Vitamin C and how it can have an impact on the treatment of MDS

MDS UK Nov 2018 Newsletter

This article was first published in the 9th Edition of the MDS UK Newsletter. If you haven't received it, please contact us.

The Basics: Understanding Blood Formation: Blood Cells & Blood Structure

The European MDS Registry: learning about the ‘real’ MDS patients

Research FOR Patients
For an informed and empowered opinion
and an improved consultation
Have you made your clinical paper accessible yet?

What is a Clinical Registry?

By Prof. David Bowen

In order to develop new drugs to treat MDS, clinical trials are mandatory, typically testing the new drug against the treatment that is considered to be the standard at that time.

However patients in clinical trials are often different to those that we see every week in our clinics because the clinical trial will try to treat a group of patients who seem quite similar to each other and that means leaving out the patients with other diseases in addition to their MDS, or those too infirm to travel to and from the trial centre for example.

The best way to study a typical group of MDS patients without any restrictions is to set up a Registry. This involves obtaining consent from patients to collect information about their MDS and the treatments that they receive at their usual clinic or Day Case Unit visits.

They may be asked to complete some questionnaires and sometimes to volunteer occasional extra blood samples but essentially the idea is simple; to systematically capture the usual care of all MDS patients over time into one large database.

European MDS Registry

The European MDS Registry (EUMDS) started on April 1st 2008, recording information from patients with ‘low-risk’ MDS in 10 European countries. Now the Registry has expanded to include 145 individual hospitals in 17 countries. The Registry has gathered information on more than 2000 low-risk MDS patients.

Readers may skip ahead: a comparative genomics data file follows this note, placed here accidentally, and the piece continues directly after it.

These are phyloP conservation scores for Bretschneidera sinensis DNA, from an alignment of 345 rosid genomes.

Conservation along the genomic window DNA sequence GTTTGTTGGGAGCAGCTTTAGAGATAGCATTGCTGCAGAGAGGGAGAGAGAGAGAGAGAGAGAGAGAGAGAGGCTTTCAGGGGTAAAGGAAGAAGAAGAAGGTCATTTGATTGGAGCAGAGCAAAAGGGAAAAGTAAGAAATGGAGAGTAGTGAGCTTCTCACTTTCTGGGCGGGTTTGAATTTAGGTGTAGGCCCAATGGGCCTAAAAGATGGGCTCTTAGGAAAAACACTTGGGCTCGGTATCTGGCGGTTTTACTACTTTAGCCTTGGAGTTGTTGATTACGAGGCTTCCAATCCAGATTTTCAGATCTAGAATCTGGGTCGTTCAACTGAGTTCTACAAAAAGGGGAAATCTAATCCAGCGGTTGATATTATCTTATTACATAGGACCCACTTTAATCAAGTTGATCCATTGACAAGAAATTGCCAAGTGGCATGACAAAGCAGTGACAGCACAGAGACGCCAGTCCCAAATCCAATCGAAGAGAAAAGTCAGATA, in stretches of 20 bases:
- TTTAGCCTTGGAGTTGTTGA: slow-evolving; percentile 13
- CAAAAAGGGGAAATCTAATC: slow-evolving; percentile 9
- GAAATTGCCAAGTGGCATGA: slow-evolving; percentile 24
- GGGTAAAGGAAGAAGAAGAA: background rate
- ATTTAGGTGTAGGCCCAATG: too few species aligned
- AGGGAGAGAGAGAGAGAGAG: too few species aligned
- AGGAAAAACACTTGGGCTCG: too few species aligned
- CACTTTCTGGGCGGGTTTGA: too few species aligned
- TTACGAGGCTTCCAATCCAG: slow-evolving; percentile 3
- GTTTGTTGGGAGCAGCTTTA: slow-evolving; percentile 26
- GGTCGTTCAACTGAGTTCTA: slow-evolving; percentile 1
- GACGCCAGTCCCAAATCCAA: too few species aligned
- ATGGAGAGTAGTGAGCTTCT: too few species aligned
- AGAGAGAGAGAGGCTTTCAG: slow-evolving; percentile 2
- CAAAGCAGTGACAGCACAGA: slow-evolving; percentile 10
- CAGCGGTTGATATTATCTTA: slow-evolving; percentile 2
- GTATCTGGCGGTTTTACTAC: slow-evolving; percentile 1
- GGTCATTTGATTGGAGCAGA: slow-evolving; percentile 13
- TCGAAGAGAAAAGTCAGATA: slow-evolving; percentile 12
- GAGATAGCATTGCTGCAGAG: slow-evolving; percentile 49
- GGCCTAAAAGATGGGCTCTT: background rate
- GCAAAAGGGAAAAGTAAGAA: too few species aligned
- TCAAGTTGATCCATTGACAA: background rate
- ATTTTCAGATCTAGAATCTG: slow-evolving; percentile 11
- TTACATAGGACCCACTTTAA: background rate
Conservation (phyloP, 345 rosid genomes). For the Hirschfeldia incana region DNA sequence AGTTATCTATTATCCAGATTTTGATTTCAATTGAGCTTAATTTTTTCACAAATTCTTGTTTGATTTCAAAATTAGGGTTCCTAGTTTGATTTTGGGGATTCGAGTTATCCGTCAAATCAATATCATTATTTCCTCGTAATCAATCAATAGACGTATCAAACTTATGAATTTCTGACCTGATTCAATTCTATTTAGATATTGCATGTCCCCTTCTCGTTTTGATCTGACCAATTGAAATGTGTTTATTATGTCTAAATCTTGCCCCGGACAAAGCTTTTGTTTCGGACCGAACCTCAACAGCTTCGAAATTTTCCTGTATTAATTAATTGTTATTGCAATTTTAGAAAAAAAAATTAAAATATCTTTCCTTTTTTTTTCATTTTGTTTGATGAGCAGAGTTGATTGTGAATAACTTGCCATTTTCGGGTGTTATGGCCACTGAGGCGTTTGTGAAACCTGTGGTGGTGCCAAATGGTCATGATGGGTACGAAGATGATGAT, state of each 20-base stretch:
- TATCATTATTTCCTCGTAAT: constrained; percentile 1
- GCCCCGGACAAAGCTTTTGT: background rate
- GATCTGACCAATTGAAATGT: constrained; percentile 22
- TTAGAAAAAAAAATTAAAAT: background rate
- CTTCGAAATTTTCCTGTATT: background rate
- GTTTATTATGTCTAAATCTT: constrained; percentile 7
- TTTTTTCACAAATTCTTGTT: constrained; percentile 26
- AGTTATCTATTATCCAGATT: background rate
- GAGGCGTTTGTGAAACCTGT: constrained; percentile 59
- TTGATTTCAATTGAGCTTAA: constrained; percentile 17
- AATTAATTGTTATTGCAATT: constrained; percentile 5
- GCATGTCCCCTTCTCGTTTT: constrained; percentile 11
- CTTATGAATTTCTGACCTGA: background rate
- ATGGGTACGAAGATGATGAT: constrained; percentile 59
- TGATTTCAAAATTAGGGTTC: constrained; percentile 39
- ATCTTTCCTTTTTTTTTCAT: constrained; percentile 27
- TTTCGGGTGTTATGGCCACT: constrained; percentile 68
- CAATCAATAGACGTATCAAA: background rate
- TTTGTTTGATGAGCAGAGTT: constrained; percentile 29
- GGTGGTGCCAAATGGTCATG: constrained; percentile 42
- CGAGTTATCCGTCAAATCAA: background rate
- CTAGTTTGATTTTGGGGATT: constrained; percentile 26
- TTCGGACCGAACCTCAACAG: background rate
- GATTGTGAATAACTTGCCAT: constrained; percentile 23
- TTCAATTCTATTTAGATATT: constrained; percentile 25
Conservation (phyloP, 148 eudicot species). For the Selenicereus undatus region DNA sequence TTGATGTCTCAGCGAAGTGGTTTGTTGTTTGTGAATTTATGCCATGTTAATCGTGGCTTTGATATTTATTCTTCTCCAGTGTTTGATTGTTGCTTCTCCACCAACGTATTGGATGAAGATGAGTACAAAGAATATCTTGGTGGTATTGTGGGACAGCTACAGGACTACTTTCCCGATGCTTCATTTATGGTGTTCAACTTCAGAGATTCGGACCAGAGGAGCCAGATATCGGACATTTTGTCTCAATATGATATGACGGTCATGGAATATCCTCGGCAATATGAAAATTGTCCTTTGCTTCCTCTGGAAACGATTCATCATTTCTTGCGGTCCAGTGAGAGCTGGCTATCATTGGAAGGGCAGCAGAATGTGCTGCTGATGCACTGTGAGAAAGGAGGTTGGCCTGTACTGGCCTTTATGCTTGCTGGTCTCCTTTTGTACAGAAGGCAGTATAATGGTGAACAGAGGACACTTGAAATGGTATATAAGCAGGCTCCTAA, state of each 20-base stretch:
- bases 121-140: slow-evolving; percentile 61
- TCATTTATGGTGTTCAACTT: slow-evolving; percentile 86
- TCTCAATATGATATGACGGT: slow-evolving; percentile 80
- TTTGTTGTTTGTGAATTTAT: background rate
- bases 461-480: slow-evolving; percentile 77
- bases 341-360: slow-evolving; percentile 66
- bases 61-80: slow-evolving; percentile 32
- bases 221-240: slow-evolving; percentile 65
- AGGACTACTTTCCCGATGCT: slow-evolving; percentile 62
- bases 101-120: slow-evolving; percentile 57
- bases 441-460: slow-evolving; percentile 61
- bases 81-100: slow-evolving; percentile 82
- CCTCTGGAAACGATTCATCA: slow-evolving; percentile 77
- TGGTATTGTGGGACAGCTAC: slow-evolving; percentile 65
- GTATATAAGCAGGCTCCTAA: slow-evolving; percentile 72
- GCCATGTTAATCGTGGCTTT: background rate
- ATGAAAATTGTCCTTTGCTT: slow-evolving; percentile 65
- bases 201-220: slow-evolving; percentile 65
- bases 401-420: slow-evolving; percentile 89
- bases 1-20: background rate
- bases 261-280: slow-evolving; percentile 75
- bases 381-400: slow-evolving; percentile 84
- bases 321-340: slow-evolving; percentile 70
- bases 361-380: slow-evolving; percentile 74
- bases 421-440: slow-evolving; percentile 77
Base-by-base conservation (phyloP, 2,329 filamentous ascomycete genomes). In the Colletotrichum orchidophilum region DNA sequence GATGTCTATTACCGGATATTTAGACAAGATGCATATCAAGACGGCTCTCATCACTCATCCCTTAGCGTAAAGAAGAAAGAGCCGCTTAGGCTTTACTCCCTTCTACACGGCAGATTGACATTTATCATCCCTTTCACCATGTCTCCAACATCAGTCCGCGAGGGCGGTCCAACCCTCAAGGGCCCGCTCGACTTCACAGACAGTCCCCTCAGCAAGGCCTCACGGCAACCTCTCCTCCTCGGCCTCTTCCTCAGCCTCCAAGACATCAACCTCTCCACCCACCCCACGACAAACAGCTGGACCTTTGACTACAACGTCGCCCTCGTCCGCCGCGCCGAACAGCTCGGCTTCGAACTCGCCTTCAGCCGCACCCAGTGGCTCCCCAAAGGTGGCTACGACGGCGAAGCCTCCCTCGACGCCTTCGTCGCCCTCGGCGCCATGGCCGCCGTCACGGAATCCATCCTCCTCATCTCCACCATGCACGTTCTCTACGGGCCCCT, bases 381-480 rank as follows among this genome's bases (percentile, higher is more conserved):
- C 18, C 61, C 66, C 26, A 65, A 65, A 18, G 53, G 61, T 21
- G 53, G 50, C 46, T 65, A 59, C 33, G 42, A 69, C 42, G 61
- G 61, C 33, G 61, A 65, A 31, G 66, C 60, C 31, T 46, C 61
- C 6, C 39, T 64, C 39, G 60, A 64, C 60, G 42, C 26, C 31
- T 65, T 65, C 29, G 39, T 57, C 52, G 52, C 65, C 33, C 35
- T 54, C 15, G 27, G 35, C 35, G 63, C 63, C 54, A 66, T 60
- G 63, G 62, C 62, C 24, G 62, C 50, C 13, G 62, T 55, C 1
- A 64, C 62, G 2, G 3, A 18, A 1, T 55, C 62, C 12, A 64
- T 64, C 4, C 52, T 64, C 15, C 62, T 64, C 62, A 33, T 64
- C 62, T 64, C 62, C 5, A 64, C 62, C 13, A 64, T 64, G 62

Patients start in the registry within 3 months from their diagnosis and are followed for their lifetime with information recorded every 6 months. This information includes any treatment that they received, how they perceive their quality of life and giving a small ‘serum’ blood sample. Patients in the registry now have information from an average of four 6-monthly visits recorded. 

The UK has a prominent role in the project. We have registered 327 UK patients so far, the second highest number registered per country after France. The UK hospitals that are participating in order of number of patients recruited are: Leeds, Aberdeen, Blackpool, Worcester, Airedale, Northampton, Mid Yorkshire, Bradford, Bournemouth, Harrogate, Truro, York, Oxford, Cambridge, Nottingham, Newcastle, Glasgow, Huddersfield, Manchester Christie, Birmingham Queen Elizabeth.

We have collected half of all of the blood ‘serum’ samples for the entire project, which are being used for interesting research studies (701 UK samples out of a total of 1211 samples analysed in EUMDS). Our patients have completed the quality of life questionnaires with a high completion rate (298/327 patients; better than most European countries). The UK is playing a prominent role in the organisational and strategic aspects of the EUMDS programme, which is led overall by Professor Theo de Witte from The Netherlands. Professor David Bowen leads the UK arm and is also Co-Chair of the Steering Committee for the EUMDS programme. The University of York Health Sciences Unit (Dr. Alex Smith and colleagues, hosts the database, provides the informational technology support and analyses the data.